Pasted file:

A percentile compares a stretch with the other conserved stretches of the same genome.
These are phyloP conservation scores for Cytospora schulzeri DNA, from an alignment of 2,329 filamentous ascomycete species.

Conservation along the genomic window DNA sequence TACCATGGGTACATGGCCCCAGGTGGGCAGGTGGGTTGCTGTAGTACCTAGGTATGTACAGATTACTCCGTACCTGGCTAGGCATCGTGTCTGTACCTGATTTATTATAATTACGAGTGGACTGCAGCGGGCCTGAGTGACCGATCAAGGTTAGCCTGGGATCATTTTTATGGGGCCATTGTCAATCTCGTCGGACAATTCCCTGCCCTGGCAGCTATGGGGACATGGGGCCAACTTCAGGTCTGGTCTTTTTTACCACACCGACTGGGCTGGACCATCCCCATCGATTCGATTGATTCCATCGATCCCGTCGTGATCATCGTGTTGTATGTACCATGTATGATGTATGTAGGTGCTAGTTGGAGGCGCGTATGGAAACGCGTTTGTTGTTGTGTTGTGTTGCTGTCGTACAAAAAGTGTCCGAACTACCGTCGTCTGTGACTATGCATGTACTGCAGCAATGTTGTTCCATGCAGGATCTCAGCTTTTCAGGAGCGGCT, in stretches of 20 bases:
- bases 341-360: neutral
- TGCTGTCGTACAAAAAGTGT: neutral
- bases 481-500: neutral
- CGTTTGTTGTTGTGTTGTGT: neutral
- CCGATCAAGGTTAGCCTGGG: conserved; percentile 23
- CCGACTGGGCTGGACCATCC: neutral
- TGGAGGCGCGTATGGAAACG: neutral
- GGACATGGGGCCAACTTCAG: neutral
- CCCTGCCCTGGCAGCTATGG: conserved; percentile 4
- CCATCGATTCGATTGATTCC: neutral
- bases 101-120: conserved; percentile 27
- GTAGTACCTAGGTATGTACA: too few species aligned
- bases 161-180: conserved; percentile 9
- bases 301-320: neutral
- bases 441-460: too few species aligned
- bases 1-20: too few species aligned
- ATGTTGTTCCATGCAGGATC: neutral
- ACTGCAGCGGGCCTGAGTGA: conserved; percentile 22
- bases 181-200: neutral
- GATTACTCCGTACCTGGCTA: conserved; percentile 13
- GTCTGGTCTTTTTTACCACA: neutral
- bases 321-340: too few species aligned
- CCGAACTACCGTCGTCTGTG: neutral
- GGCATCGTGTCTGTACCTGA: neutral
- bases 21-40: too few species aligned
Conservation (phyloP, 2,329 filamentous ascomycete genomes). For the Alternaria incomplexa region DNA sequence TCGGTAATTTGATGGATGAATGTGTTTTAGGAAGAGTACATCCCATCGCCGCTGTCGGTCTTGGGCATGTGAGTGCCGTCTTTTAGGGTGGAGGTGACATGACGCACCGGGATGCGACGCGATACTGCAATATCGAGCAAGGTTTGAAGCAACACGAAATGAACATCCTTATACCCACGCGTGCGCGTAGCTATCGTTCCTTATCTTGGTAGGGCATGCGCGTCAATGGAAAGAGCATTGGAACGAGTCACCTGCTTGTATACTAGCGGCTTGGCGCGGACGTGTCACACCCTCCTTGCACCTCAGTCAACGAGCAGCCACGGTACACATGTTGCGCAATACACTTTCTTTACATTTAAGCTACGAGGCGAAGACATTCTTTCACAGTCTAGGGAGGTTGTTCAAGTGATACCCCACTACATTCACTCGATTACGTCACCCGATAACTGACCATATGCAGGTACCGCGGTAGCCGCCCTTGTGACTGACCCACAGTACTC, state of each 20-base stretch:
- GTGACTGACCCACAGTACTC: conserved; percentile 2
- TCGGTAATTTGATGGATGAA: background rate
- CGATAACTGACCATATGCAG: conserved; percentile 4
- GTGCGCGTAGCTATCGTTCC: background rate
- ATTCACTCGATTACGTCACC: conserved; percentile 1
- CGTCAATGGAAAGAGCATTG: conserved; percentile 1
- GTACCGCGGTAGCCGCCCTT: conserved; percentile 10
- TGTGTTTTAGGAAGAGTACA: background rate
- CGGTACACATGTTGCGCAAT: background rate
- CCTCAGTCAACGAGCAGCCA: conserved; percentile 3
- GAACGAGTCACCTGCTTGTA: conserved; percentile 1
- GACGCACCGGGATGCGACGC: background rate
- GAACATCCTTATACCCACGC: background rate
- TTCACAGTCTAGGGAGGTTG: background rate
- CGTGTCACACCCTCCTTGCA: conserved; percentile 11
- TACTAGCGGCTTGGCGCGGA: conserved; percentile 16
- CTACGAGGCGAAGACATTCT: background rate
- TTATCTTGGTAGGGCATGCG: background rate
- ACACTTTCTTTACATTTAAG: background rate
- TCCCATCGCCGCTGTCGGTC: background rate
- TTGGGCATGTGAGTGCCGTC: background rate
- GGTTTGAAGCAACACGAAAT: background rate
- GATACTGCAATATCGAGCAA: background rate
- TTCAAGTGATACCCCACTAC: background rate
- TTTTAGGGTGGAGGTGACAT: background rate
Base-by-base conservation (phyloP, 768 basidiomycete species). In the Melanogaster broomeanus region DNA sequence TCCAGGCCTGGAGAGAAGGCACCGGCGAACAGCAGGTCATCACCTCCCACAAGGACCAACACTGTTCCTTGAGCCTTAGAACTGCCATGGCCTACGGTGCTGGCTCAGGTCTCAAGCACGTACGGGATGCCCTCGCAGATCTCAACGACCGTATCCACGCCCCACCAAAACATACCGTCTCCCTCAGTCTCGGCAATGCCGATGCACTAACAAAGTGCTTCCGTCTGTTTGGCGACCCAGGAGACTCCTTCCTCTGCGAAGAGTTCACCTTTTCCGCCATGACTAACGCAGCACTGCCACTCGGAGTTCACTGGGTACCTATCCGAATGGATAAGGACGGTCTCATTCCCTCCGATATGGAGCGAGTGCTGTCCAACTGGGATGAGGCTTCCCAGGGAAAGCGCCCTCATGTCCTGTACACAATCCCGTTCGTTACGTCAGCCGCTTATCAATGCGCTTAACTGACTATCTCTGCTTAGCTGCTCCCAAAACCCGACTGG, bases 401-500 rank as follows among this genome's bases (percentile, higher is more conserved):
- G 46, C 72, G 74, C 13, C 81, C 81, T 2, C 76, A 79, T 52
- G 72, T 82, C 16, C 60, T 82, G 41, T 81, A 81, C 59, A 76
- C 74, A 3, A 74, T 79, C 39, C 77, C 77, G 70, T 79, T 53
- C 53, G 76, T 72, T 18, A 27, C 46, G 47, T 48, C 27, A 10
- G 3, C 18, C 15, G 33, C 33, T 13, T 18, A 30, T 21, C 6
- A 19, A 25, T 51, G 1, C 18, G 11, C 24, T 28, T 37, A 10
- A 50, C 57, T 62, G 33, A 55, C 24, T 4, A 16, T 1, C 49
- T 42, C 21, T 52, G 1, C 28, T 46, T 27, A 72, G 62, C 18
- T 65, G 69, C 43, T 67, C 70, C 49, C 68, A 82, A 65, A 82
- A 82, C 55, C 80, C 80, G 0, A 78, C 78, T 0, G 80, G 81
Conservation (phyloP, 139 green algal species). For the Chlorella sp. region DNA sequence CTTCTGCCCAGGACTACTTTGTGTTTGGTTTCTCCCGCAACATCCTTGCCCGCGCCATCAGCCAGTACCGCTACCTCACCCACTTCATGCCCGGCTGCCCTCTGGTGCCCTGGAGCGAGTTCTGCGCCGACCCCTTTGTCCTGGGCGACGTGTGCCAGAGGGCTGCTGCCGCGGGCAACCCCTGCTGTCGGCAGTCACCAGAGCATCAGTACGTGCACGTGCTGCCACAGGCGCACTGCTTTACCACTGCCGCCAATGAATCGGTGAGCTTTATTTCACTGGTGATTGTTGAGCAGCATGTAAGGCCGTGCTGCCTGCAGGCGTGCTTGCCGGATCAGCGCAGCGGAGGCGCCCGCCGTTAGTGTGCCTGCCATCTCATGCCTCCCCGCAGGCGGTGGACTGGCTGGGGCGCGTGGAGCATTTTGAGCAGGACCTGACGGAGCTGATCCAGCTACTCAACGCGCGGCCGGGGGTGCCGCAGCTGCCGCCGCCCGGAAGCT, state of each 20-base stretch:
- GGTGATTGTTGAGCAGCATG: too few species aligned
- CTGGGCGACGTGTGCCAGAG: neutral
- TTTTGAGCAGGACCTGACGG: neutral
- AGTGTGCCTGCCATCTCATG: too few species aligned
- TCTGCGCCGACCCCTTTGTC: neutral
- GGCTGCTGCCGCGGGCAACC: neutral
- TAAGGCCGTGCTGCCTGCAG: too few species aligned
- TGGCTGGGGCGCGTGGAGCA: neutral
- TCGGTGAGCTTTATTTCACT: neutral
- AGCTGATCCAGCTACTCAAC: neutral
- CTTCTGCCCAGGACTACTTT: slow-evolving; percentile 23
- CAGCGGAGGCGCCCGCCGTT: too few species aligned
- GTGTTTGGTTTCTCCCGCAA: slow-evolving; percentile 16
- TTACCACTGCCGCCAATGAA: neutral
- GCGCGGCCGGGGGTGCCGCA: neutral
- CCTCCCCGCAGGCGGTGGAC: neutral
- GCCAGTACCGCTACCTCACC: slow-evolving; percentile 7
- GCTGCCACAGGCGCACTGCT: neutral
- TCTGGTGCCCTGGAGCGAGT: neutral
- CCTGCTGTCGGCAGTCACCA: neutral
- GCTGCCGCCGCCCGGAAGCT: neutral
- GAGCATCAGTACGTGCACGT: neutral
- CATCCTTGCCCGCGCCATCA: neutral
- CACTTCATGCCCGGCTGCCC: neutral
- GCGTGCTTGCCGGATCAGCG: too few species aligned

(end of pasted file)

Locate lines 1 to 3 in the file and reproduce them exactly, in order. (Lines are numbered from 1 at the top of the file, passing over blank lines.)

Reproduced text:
A percentile compares a stretch with the other conserved stretches of the same genome.
These are phyloP conservation scores for Cytospora schulzeri DNA, from an alignment of 2,329 filamentous ascomycete species.

Conservation along the genomic window DNA sequence TACCATGGGTACATGGCCCCAGGTGGGCAGGTGGGTTGCTGTAGTACCTAGGTATGTACAGATTACTCCGTACCTGGCTAGGCATCGTGTCTGTACCTGATTTATTATAATTACGAGTGGACTGCAGCGGGCCTGAGTGACCGATCAAGGTTAGCCTGGGATCATTTTTATGGGGCCATTGTCAATCTCGTCGGACAATTCCCTGCCCTGGCAGCTATGGGGACATGGGGCCAACTTCAGGTCTGGTCTTTTTTACCACACCGACTGGGCTGGACCATCCCCATCGATTCGATTGATTCCATCGATCCCGTCGTGATCATCGTGTTGTATGTACCATGTATGATGTATGTAGGTGCTAGTTGGAGGCGCGTATGGAAACGCGTTTGTTGTTGTGTTGTGTTGCTGTCGTACAAAAAGTGTCCGAACTACCGTCGTCTGTGACTATGCATGTACTGCAGCAATGTTGTTCCATGCAGGATCTCAGCTTTTCAGGAGCGGCT, in stretches of 20 bases: